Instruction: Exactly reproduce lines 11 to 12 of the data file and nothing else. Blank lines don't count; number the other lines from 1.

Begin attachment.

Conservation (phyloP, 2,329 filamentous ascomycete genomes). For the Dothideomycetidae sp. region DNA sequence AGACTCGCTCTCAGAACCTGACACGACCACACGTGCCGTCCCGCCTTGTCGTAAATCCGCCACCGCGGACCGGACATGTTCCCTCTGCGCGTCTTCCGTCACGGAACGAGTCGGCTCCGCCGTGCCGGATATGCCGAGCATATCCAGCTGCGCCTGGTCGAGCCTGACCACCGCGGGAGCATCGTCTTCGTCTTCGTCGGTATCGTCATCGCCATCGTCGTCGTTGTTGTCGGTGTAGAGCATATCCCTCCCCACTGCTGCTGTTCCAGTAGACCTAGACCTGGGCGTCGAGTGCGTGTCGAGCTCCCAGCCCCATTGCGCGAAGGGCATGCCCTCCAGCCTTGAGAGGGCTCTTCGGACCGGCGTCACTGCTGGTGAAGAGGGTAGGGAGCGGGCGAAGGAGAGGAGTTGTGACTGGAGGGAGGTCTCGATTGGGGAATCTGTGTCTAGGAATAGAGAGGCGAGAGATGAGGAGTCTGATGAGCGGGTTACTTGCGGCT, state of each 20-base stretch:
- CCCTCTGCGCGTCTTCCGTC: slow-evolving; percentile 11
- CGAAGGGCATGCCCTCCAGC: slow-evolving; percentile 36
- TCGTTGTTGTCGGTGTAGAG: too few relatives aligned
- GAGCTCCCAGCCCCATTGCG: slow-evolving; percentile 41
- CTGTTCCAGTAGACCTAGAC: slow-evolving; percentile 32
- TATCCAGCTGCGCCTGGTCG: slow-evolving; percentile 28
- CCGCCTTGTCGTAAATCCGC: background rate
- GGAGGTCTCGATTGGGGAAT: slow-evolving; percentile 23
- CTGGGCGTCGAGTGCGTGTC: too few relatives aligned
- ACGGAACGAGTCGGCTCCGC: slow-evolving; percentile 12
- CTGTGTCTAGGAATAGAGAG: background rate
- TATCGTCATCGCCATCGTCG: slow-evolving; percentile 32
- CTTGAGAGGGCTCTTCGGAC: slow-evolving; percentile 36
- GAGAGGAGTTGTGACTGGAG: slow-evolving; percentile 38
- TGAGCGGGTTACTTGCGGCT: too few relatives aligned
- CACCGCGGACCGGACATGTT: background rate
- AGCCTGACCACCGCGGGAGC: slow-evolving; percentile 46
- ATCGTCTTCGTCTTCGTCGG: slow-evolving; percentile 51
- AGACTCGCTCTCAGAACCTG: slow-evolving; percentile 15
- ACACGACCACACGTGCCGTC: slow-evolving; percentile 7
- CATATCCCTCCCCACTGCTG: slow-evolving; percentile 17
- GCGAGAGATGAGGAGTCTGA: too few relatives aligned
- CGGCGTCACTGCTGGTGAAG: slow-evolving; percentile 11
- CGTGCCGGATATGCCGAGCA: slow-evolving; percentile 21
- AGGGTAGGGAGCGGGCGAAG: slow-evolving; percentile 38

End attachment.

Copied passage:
- ACGGAACGAGTCGGCTCCGC: slow-evolving; percentile 12
- CTGTGTCTAGGAATAGAGAG: background rate